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Four Types of Hybrids
All hybrids use a gasoline engine and an electric motor with its own high-voltage battery. However, at least four variations of a hybrid exist. These differ dramatically on initial cost, complexity, modes of powering the vehicle and the resulting fuel economy.
The “full” hybrid uses a gas engine and a battery-powered motor in parallel. The gas engine shuts off while coasting at low speeds to a stop and at idle. Under slow acceleration from a stop, the vehicle is powered by only the electric motor up to speeds around 25 mph. Under heavy acceleration, the gas engine starts up and both the gas engine and electric motor power the vehicle.
GM calls the “full” hybrid a “parallel” hybrid. The fuel savings come during engine shut off during coasting at low speeds and at a stop and during mild low speeds acceleration when the vehicle is powered only by the battery.
A “mild” hybrid uses a gas engine for propulsion and a big electric motor to start the engine but not to power the vehicle. The gas engine shuts off while coasting at low speeds to a stop and at idle. Once shut off, the gas engine starts as soon as the brake pedal is released.
GM calls this stop-start hybrid its Flywheel Alternator Starter, FAS. The gas engine starts up to power the vehicle from a stop. The fuel savings come only during the engine shut off during coasting and at a stop.
The two newer systems, improvements on each of the first two systems, are called the “two-mode” hybrid and the Belt Alternator Starter, BAS.
The two-mode system is an upgrade to the full hybrid. It uses a gas engine and two, smaller electric motors. These three power sources (gas engine, two electric motors) work solo and in combination with one another, depending on vehicle speed, throttle position and the gear the trans is in, among many other factors. Significantly more complex than the earlier full hybrid, the two-mode hybrid delivers better fuel economy.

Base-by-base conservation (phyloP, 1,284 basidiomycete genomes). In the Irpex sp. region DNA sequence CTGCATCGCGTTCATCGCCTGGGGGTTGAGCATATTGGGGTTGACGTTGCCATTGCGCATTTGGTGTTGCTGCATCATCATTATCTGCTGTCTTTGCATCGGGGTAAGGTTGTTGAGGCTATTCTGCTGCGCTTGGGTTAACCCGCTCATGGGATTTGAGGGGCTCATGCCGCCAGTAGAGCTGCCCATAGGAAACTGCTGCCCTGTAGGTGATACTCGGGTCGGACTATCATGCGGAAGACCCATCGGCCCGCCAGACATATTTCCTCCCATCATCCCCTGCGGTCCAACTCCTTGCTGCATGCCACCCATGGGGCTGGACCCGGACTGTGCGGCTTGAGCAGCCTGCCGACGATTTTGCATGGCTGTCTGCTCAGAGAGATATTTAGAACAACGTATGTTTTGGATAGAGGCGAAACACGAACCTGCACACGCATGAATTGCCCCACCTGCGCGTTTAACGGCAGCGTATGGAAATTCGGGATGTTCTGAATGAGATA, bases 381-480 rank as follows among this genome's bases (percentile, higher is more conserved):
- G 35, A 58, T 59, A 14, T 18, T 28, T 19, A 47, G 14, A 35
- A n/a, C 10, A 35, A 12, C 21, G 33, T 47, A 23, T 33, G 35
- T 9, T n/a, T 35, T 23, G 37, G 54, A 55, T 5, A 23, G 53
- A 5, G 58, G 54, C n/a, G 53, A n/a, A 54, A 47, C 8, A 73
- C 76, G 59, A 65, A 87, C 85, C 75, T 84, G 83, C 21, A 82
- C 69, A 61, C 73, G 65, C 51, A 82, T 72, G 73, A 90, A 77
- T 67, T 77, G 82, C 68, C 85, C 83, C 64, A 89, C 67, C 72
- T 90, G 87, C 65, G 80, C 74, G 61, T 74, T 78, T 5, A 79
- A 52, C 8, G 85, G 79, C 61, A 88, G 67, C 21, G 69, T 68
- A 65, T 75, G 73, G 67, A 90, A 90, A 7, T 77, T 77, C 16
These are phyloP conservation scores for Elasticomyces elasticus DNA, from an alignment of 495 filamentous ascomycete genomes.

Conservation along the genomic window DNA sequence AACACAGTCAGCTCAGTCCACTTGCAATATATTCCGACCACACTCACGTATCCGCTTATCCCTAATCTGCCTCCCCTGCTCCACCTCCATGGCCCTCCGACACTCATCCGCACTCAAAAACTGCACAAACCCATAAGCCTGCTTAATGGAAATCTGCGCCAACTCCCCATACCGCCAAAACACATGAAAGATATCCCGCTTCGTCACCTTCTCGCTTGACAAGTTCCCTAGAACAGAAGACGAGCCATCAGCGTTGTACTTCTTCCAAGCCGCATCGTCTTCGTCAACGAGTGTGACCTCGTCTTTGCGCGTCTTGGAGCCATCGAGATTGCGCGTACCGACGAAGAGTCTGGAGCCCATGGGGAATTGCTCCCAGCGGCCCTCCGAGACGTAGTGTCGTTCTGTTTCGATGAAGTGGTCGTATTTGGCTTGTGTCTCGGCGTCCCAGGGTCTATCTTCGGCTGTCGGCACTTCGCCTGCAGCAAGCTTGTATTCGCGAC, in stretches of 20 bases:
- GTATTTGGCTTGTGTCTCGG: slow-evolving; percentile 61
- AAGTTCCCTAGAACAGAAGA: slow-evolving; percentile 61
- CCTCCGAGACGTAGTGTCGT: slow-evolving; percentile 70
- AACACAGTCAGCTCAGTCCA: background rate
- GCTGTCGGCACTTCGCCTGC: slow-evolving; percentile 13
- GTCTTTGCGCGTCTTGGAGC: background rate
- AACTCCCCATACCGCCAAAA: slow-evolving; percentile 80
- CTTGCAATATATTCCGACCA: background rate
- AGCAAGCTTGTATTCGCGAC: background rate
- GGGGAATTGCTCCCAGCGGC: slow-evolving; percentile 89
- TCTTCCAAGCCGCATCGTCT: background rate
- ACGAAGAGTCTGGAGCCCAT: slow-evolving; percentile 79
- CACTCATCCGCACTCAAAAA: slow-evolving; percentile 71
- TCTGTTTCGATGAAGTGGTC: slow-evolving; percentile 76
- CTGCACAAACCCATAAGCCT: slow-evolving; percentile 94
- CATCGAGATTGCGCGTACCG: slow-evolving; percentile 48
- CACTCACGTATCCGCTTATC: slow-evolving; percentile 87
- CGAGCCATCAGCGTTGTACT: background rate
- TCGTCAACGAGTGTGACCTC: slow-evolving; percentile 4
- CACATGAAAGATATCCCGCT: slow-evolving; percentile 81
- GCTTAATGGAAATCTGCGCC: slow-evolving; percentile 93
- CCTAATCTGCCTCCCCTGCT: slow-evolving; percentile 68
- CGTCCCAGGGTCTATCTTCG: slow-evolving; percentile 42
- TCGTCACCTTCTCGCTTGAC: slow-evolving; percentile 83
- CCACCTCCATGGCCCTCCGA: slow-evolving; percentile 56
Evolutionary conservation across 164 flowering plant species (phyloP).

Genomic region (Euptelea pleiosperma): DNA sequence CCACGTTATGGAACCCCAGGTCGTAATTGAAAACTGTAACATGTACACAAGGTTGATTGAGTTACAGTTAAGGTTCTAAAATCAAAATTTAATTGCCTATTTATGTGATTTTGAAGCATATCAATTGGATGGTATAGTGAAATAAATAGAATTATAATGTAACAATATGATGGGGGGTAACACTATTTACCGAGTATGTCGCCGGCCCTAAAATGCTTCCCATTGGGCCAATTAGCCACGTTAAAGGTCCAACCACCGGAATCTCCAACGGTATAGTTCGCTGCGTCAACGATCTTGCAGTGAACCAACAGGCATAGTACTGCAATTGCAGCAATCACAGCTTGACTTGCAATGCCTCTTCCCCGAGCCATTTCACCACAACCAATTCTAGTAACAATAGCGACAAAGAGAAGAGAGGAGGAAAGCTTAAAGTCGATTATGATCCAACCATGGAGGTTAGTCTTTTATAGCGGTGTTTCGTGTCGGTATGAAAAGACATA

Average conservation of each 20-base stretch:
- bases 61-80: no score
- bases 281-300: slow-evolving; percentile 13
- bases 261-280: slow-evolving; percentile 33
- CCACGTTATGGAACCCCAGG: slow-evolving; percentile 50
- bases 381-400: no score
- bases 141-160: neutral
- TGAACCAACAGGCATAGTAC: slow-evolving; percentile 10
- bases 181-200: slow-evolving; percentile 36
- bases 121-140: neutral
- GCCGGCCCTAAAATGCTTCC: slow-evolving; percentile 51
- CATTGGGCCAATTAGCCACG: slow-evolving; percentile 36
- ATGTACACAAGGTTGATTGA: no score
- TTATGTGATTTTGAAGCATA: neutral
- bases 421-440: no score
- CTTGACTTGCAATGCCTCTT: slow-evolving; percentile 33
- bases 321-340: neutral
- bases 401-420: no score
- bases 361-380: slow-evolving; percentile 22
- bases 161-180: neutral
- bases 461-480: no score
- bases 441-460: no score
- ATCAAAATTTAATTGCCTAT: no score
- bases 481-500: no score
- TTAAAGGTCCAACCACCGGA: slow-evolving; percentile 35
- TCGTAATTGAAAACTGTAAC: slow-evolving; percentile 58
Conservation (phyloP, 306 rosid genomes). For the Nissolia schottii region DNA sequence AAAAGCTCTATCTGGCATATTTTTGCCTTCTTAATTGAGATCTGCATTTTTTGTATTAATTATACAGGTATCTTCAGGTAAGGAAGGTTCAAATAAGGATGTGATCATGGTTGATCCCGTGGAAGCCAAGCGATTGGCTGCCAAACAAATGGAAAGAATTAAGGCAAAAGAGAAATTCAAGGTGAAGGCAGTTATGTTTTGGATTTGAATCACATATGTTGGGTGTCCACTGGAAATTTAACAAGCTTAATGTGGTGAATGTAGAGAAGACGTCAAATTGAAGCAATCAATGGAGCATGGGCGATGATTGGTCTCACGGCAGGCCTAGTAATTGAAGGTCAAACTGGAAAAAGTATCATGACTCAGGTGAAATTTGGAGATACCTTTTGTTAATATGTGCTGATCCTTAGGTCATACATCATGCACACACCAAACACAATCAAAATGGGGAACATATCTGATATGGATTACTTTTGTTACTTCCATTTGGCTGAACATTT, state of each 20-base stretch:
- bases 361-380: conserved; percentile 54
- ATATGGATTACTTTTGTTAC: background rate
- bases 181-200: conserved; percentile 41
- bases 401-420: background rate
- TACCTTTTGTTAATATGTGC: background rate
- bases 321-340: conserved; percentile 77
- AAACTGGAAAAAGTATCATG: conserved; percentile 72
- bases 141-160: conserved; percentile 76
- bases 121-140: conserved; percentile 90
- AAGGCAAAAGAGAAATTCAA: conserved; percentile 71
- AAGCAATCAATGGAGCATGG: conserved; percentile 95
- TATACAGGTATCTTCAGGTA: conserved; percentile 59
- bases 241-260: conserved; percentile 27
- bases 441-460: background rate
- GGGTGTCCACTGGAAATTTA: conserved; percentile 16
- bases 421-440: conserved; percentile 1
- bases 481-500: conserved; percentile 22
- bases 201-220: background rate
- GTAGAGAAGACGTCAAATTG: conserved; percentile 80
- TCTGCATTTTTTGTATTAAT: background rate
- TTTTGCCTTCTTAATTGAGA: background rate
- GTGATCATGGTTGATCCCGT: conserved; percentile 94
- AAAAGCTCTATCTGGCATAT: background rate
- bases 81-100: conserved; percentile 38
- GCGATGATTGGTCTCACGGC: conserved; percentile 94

Like the full hybrid, the gas engine on the two-mode hybrid shuts off during coasting and at a stop. During moderate acceleration, the two-mode hybrid uses one or both of the electric motors. Under heavy acceleration, the gas engine starts.
The Belt Alternator Starter (BAS) is an upgrade to the Flywheel Alternator Starter (FAS), the original stop-start hybrid. The FAS gas engine shuts off during coasting and at a stop but does not help to power the vehicle. The BAS engine only shuts off after a full stop but slightly assists the vehicle during acceleration. The engine restarts as soon as the brake is released. The gas engine is used to propel the vehicle under most situations.
Under heavy acceleration, the same battery and electric motor that starts the engine is also designed to kick in, ever so slightly assisting acceleration. The electric motor spins the engine to start, and on heavy demand spins the already running engine to help the acceleration. Both the original FAS system and the upgraded BAS system rely on the gas engine for all (FAS) or most (BAS) of the propulsion.
The full (parallel) and two-mode hybrids are expensive options but yield the most fuel savings. The mild (FAS) and BAS hybrids are less expensive but yield less fuel savings.
In all these hybrids, a separate 36-volt electrical system is used to operate all of the gas engine accessories. With the gas engine on or off, the 36-volt system powers the steering, and assists the brakes. The air conditioning changes to recirculate mode during the time the gas engine is off.
All these hybrids use regenerative braking. The regenerative braking is just that, braking. You can feel the car being slowed down by an action other than yours. This is noticeable but not distracting and does not affect drivability.
The same system that powers the gas engine to start or under acceleration acts as a generator to change the main battery during deceleration. The Malibu Hybrid can regenerative brake (charge) and belt assist at all speeds and in all gears. In the Malibu Hybrid, almost any full throttle-off results in regenerative braking. Of course, all foot-pedal braking results in regenerative braking.
Published in Police Fleet Manager, Jan/Feb 2009
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